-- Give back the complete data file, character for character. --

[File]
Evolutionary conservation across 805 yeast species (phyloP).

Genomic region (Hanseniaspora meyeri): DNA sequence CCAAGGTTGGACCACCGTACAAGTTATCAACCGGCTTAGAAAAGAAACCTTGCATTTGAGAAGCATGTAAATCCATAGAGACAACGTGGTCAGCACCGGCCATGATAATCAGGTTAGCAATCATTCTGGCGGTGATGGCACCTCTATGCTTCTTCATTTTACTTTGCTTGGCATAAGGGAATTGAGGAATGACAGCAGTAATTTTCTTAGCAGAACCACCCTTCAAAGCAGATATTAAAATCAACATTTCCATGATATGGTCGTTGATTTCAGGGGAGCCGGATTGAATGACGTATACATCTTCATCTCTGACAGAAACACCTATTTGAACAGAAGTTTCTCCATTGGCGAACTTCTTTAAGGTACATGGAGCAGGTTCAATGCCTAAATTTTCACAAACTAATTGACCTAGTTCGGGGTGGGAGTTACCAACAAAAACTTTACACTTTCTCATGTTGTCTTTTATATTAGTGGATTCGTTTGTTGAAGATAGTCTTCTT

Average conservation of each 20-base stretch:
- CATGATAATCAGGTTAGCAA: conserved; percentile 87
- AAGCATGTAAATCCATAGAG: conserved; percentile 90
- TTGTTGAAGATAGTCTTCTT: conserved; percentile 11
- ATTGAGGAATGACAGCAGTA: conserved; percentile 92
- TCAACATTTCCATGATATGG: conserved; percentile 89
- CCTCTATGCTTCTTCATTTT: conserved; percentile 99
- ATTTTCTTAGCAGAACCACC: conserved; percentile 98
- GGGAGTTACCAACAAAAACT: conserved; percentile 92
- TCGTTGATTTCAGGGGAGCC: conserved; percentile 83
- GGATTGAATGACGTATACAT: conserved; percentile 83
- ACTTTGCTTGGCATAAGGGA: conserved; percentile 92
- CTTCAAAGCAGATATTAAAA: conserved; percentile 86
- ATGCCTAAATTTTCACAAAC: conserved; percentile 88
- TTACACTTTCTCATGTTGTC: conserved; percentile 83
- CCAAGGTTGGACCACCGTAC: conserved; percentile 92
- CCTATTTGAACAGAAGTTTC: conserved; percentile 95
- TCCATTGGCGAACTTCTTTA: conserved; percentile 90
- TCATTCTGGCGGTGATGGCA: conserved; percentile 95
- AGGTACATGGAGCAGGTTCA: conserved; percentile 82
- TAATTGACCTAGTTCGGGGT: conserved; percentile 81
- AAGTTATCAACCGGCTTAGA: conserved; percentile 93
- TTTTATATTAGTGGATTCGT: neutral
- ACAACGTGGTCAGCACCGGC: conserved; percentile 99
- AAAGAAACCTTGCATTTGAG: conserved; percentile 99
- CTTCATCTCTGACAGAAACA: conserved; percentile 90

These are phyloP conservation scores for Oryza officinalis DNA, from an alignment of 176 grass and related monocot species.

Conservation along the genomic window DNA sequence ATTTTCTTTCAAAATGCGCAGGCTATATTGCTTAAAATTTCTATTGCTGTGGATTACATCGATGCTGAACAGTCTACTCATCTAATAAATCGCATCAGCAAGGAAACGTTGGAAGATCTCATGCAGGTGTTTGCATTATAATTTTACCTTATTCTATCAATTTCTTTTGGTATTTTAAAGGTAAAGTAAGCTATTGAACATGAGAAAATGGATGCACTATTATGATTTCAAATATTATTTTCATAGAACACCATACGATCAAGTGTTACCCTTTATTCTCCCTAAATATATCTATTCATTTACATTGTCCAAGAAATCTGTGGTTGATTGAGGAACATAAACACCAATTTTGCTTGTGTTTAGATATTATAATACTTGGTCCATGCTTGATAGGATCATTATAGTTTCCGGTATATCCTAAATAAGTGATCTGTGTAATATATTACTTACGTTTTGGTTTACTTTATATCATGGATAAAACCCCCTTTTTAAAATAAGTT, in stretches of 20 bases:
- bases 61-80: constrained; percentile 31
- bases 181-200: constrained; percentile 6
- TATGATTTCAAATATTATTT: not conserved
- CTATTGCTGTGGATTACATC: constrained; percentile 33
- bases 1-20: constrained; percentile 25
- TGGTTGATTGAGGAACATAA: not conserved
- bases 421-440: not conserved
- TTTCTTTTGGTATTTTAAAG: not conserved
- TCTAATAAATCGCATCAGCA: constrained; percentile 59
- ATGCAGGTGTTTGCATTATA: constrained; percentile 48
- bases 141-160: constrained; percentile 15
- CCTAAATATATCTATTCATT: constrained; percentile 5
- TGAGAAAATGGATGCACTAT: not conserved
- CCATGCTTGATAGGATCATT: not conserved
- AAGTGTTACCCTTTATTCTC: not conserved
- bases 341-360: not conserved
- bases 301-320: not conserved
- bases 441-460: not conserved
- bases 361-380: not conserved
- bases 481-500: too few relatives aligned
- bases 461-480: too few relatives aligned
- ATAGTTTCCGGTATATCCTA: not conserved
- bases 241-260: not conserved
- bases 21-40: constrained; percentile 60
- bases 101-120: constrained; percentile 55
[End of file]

Evolutionary conservation across 805 yeast species (phyloP).

Genomic region (Hanseniaspora meyeri): DNA sequence CCAAGGTTGGACCACCGTACAAGTTATCAACCGGCTTAGAAAAGAAACCTTGCATTTGAGAAGCATGTAAATCCATAGAGACAACGTGGTCAGCACCGGCCATGATAATCAGGTTAGCAATCATTCTGGCGGTGATGGCACCTCTATGCTTCTTCATTTTACTTTGCTTGGCATAAGGGAATTGAGGAATGACAGCAGTAATTTTCTTAGCAGAACCACCCTTCAAAGCAGATATTAAAATCAACATTTCCATGATATGGTCGTTGATTTCAGGGGAGCCGGATTGAATGACGTATACATCTTCATCTCTGACAGAAACACCTATTTGAACAGAAGTTTCTCCATTGGCGAACTTCTTTAAGGTACATGGAGCAGGTTCAATGCCTAAATTTTCACAAACTAATTGACCTAGTTCGGGGTGGGAGTTACCAACAAAAACTTTACACTTTCTCATGTTGTCTTTTATATTAGTGGATTCGTTTGTTGAAGATAGTCTTCTT

Average conservation of each 20-base stretch:
- CATGATAATCAGGTTAGCAA: conserved; percentile 87
- AAGCATGTAAATCCATAGAG: conserved; percentile 90
- TTGTTGAAGATAGTCTTCTT: conserved; percentile 11
- ATTGAGGAATGACAGCAGTA: conserved; percentile 92
- TCAACATTTCCATGATATGG: conserved; percentile 89
- CCTCTATGCTTCTTCATTTT: conserved; percentile 99
- ATTTTCTTAGCAGAACCACC: conserved; percentile 98
- GGGAGTTACCAACAAAAACT: conserved; percentile 92
- TCGTTGATTTCAGGGGAGCC: conserved; percentile 83
- GGATTGAATGACGTATACAT: conserved; percentile 83
- ACTTTGCTTGGCATAAGGGA: conserved; percentile 92
- CTTCAAAGCAGATATTAAAA: conserved; percentile 86
- ATGCCTAAATTTTCACAAAC: conserved; percentile 88
- TTACACTTTCTCATGTTGTC: conserved; percentile 83
- CCAAGGTTGGACCACCGTAC: conserved; percentile 92
- CCTATTTGAACAGAAGTTTC: conserved; percentile 95
- TCCATTGGCGAACTTCTTTA: conserved; percentile 90
- TCATTCTGGCGGTGATGGCA: conserved; percentile 95
- AGGTACATGGAGCAGGTTCA: conserved; percentile 82
- TAATTGACCTAGTTCGGGGT: conserved; percentile 81
- AAGTTATCAACCGGCTTAGA: conserved; percentile 93
- TTTTATATTAGTGGATTCGT: neutral
- ACAACGTGGTCAGCACCGGC: conserved; percentile 99
- AAAGAAACCTTGCATTTGAG: conserved; percentile 99
- CTTCATCTCTGACAGAAACA: conserved; percentile 90

These are phyloP conservation scores for Oryza officinalis DNA, from an alignment of 176 grass and related monocot species.

Conservation along the genomic window DNA sequence ATTTTCTTTCAAAATGCGCAGGCTATATTGCTTAAAATTTCTATTGCTGTGGATTACATCGATGCTGAACAGTCTACTCATCTAATAAATCGCATCAGCAAGGAAACGTTGGAAGATCTCATGCAGGTGTTTGCATTATAATTTTACCTTATTCTATCAATTTCTTTTGGTATTTTAAAGGTAAAGTAAGCTATTGAACATGAGAAAATGGATGCACTATTATGATTTCAAATATTATTTTCATAGAACACCATACGATCAAGTGTTACCCTTTATTCTCCCTAAATATATCTATTCATTTACATTGTCCAAGAAATCTGTGGTTGATTGAGGAACATAAACACCAATTTTGCTTGTGTTTAGATATTATAATACTTGGTCCATGCTTGATAGGATCATTATAGTTTCCGGTATATCCTAAATAAGTGATCTGTGTAATATATTACTTACGTTTTGGTTTACTTTATATCATGGATAAAACCCCCTTTTTAAAATAAGTT, in stretches of 20 bases:
- bases 61-80: constrained; percentile 31
- bases 181-200: constrained; percentile 6
- TATGATTTCAAATATTATTT: not conserved
- CTATTGCTGTGGATTACATC: constrained; percentile 33
- bases 1-20: constrained; percentile 25
- TGGTTGATTGAGGAACATAA: not conserved
- bases 421-440: not conserved
- TTTCTTTTGGTATTTTAAAG: not conserved
- TCTAATAAATCGCATCAGCA: constrained; percentile 59
- ATGCAGGTGTTTGCATTATA: constrained; percentile 48
- bases 141-160: constrained; percentile 15
- CCTAAATATATCTATTCATT: constrained; percentile 5
- TGAGAAAATGGATGCACTAT: not conserved
- CCATGCTTGATAGGATCATT: not conserved
- AAGTGTTACCCTTTATTCTC: not conserved
- bases 341-360: not conserved
- bases 301-320: not conserved
- bases 441-460: not conserved
- bases 361-380: not conserved
- bases 481-500: too few relatives aligned
- bases 461-480: too few relatives aligned
- ATAGTTTCCGGTATATCCTA: not conserved
- bases 241-260: not conserved
- bases 21-40: constrained; percentile 60
- bases 101-120: constrained; percentile 55